BEIJING — China is gearing up to collect DNA from its citizens on a nationwide scale.
According to a Radio Free Asia report, local governments in China are spending millions of yuan on DNA sampling kits, testing instruments, sequencers, and other tools.
Online records of government contracts and tenders shows that U.S. firm Thermo Fisher is supplying most of the DNA instrument analyzing technology.
Authorities are believed to be focusing on identifying male relatives and building family trees.
In Hubei, a male DNA database project is expected to trace the male line across five generations, as well as identify adoptions, and children born outside officially sanctioned limits and norms.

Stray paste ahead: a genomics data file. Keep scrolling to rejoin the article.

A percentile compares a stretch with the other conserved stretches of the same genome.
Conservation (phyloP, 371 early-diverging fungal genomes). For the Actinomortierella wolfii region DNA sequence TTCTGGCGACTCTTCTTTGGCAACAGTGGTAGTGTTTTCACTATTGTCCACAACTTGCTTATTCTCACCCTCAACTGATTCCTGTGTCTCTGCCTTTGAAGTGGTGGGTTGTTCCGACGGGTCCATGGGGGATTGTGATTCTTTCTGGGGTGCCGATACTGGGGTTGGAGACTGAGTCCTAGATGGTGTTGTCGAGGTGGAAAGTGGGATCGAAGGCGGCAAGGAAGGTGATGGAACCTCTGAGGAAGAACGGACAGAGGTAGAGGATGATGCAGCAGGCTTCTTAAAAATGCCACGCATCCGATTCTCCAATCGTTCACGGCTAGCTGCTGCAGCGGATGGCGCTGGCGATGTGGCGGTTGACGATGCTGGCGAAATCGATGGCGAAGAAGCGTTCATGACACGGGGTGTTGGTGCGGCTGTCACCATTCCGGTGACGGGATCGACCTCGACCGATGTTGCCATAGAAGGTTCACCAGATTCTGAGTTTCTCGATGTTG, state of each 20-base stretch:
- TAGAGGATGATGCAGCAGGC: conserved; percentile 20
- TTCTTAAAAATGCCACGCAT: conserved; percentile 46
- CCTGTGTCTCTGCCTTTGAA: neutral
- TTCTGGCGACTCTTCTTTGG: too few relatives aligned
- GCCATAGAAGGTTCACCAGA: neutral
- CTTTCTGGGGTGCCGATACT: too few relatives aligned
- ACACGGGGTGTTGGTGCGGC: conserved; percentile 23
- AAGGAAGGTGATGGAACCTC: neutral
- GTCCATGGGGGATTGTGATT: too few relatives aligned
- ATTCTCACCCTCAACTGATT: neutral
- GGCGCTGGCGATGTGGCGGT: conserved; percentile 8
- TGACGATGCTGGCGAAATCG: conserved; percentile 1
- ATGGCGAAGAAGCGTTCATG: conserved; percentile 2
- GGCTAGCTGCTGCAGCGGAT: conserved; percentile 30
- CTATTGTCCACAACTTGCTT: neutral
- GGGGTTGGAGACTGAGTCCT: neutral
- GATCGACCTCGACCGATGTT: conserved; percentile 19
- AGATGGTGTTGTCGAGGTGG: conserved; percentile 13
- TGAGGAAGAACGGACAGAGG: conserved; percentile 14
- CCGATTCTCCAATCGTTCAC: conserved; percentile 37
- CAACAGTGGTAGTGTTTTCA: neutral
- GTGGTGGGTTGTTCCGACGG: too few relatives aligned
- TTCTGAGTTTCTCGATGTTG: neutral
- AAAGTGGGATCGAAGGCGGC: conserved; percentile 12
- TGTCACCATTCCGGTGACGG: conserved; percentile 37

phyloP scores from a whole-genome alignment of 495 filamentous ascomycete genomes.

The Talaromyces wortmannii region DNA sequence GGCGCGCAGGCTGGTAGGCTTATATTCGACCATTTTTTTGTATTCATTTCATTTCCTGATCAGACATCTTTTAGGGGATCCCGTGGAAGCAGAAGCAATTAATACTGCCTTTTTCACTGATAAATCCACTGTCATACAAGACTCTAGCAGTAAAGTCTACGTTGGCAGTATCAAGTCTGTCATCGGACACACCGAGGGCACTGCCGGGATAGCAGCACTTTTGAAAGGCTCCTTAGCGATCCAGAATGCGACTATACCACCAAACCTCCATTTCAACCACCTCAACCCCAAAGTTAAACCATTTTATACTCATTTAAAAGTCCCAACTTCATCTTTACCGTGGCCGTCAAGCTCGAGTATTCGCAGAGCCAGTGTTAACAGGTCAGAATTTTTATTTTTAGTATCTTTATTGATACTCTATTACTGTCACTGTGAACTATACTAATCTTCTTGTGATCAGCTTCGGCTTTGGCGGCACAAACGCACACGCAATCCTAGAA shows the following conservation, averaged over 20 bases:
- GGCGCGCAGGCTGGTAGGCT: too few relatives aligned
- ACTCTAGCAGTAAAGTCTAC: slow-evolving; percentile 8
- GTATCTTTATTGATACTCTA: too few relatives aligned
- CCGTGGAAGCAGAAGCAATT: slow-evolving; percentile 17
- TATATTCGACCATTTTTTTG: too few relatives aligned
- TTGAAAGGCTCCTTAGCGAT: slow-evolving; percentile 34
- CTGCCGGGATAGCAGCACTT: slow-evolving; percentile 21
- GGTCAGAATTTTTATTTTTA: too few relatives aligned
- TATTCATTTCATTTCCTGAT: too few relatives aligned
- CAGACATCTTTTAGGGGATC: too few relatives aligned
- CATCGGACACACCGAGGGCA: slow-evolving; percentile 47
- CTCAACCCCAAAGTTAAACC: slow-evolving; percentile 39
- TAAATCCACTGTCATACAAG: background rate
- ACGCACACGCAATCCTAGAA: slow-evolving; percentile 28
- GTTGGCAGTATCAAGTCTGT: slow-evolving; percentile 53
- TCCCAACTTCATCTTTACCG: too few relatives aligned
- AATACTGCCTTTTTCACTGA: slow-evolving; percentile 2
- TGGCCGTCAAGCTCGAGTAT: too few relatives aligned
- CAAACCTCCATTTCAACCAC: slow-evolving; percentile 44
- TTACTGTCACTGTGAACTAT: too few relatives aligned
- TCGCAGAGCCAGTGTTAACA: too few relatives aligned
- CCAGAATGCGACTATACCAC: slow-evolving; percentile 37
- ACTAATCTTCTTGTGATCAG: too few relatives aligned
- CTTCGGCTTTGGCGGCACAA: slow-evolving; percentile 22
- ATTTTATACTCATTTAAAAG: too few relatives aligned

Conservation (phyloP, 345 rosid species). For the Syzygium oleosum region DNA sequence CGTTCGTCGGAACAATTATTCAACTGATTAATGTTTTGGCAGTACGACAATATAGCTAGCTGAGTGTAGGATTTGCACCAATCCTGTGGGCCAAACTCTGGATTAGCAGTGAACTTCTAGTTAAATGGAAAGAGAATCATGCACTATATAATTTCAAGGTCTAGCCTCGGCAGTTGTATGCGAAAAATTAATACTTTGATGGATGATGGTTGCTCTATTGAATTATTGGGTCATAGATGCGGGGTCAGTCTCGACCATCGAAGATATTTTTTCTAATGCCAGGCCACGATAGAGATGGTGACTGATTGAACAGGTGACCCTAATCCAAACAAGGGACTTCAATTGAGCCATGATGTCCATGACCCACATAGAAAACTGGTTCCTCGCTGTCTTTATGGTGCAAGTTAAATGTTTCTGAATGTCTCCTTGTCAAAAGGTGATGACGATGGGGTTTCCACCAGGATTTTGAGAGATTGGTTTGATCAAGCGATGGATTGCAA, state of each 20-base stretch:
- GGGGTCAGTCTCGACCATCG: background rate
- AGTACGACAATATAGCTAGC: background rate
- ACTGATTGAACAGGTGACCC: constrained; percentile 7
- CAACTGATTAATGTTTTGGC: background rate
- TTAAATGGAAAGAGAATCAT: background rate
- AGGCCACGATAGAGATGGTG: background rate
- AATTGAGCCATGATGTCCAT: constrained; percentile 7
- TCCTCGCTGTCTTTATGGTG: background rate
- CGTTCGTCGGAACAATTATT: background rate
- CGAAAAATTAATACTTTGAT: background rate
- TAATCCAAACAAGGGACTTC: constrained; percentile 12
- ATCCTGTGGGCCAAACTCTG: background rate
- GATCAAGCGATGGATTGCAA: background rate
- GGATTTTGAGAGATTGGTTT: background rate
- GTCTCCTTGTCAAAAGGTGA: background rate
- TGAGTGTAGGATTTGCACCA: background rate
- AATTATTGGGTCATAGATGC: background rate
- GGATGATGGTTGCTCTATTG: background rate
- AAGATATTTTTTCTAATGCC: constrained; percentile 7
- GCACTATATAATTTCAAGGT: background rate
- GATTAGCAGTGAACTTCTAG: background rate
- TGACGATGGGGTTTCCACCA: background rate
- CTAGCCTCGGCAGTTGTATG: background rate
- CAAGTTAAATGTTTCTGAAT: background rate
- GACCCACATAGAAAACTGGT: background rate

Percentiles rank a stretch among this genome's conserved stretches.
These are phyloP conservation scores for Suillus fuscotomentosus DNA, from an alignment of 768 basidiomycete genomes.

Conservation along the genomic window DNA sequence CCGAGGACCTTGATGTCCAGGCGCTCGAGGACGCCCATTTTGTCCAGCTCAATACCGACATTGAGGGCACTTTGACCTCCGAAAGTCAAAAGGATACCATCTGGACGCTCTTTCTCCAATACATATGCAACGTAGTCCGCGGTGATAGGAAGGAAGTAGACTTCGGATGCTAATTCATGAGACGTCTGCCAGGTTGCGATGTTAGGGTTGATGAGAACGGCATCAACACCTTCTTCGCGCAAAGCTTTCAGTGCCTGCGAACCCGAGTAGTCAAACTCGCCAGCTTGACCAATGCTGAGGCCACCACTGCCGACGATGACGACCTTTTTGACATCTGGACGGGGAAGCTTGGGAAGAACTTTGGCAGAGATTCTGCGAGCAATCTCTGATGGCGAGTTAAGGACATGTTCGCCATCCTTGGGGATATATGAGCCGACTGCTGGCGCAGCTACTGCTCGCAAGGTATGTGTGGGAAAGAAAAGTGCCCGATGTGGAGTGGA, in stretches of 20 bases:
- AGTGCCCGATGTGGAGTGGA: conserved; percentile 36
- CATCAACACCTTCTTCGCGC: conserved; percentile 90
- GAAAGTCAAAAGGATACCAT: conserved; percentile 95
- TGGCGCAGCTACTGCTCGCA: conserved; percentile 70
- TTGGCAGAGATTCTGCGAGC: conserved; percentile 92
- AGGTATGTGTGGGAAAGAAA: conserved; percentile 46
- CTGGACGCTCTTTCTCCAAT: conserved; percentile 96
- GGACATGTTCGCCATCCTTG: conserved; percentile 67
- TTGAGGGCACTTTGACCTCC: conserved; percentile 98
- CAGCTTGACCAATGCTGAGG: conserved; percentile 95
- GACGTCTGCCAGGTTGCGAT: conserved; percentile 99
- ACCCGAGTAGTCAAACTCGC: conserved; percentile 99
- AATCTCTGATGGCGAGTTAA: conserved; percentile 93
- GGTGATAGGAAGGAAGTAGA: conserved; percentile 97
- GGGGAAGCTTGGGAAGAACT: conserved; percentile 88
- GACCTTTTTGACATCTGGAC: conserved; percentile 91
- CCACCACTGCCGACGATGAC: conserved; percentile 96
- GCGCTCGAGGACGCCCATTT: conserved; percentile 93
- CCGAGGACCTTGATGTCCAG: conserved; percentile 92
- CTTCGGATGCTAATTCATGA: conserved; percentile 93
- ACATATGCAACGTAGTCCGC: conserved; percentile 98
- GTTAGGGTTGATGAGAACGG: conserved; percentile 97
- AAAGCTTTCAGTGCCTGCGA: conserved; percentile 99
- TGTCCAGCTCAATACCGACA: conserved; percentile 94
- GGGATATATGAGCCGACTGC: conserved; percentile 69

In the RFA report, China analyst Willy Lam said the DNA collection may be linked to plans to open up the hukou or Chinese household registration system.
Any DNA database will also likely be used alongside existing AI systems, facial recognition technology, and the social credit system, making it convenient for government surveillance.
DNA collection is also being extended to newborns. In June 2018, authorities in Guangzhou issued the first electronic birth certificate with a DNA barcode.
In this instance, a consent form was part of the process to collect the babies' DNA. But that isn't always the case.
Human Rights Watch previously reported that in Xinjiang, DNA samples, fingerprints, iris scans, and blood types are being collected from all citizens aged 12 to 65, under the guise of a free health care program.